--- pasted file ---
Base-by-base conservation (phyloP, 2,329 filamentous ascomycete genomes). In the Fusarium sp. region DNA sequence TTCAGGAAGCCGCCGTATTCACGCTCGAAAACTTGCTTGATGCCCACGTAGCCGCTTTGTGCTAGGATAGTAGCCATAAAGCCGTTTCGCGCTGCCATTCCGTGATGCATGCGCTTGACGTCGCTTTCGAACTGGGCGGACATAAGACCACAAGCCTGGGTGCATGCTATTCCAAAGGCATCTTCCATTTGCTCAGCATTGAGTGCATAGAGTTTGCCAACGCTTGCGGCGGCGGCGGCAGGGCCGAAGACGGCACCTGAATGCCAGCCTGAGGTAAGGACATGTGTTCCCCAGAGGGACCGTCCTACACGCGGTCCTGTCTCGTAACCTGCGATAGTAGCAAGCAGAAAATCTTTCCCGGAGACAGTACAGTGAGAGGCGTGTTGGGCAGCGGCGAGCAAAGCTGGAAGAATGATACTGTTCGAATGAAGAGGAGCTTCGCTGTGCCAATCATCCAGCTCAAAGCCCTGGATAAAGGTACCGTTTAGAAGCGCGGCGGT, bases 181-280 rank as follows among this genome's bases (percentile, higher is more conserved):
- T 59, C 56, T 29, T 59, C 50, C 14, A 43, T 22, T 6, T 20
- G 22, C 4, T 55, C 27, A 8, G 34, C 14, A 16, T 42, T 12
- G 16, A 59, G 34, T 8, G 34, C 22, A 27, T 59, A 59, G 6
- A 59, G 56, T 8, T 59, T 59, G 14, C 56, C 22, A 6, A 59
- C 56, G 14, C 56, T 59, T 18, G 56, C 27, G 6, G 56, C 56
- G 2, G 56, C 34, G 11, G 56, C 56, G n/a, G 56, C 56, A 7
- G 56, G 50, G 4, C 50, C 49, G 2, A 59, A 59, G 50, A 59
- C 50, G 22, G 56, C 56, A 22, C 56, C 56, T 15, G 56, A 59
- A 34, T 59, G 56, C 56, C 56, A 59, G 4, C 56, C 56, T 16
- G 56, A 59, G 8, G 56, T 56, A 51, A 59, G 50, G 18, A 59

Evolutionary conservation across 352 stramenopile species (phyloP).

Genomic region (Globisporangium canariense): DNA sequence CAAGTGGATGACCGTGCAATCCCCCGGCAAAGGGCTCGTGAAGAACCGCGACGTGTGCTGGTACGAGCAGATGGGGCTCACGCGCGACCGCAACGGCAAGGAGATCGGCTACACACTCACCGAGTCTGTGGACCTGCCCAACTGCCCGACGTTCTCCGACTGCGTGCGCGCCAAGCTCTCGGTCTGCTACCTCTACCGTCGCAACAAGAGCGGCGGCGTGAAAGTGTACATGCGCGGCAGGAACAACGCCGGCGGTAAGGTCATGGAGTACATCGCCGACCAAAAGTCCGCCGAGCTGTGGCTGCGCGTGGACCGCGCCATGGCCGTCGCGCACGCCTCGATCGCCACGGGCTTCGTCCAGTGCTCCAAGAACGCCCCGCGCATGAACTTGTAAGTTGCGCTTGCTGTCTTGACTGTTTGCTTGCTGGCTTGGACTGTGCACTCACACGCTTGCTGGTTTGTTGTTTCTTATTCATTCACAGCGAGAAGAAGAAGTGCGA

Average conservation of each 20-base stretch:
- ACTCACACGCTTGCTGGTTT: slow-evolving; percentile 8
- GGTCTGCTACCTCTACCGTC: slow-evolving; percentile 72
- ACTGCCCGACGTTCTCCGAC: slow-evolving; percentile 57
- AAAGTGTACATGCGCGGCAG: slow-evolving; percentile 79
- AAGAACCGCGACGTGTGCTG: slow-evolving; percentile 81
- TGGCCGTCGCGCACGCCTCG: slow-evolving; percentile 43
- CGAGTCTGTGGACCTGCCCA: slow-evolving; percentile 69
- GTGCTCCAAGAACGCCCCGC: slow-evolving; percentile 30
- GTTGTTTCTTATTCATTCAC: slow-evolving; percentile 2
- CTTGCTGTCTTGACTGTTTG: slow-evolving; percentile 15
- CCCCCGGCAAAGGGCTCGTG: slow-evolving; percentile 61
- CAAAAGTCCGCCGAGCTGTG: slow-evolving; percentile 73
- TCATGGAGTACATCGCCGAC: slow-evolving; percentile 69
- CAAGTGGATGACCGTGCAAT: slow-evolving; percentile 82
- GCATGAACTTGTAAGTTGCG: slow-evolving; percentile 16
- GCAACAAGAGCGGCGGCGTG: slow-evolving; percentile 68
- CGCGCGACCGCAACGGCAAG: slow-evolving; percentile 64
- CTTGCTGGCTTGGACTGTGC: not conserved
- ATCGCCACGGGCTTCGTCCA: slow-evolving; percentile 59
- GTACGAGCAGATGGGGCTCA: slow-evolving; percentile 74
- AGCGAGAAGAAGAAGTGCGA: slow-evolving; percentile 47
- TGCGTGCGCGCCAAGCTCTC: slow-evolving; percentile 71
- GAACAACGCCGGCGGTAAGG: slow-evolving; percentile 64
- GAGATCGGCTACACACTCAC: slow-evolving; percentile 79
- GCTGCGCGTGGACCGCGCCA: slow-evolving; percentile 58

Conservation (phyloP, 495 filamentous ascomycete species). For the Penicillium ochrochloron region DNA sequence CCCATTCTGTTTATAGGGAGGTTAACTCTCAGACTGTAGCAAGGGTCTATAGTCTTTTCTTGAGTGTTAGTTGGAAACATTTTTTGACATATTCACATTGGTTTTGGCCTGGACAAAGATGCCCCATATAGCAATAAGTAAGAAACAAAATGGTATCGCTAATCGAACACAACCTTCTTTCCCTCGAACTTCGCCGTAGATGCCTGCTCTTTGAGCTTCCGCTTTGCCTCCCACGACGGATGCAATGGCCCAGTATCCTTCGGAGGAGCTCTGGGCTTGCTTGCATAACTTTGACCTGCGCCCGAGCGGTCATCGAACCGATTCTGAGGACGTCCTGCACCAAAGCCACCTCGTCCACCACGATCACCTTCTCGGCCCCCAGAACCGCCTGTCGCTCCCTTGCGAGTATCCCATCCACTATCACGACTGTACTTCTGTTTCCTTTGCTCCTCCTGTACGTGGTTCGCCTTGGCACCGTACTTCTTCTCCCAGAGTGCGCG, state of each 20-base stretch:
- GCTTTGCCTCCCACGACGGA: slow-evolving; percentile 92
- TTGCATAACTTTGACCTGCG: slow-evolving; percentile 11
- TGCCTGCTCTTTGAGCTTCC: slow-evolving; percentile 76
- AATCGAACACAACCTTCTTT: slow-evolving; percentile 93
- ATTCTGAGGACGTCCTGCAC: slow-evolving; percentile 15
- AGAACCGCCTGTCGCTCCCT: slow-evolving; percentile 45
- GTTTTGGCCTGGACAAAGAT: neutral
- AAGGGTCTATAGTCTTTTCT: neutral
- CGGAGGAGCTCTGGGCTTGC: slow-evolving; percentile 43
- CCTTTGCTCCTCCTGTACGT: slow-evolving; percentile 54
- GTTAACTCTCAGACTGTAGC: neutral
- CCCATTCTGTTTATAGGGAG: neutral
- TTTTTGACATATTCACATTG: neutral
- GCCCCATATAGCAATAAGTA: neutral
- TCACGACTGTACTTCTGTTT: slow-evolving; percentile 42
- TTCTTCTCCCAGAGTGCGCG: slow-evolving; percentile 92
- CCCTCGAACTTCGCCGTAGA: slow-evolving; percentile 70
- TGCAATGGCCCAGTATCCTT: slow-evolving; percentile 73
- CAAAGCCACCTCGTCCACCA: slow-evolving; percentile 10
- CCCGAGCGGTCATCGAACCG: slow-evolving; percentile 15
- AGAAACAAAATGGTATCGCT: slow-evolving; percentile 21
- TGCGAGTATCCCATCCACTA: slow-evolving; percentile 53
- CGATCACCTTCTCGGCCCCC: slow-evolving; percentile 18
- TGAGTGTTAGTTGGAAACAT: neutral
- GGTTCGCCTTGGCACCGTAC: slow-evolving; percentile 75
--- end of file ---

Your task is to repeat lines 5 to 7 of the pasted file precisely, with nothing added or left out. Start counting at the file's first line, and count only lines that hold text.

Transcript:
- A 59, G 56, T 8, T 59, T 59, G 14, C 56, C 22, A 6, A 59
- C 56, G 14, C 56, T 59, T 18, G 56, C 27, G 6, G 56, C 56
- G 2, G 56, C 34, G 11, G 56, C 56, G n/a, G 56, C 56, A 7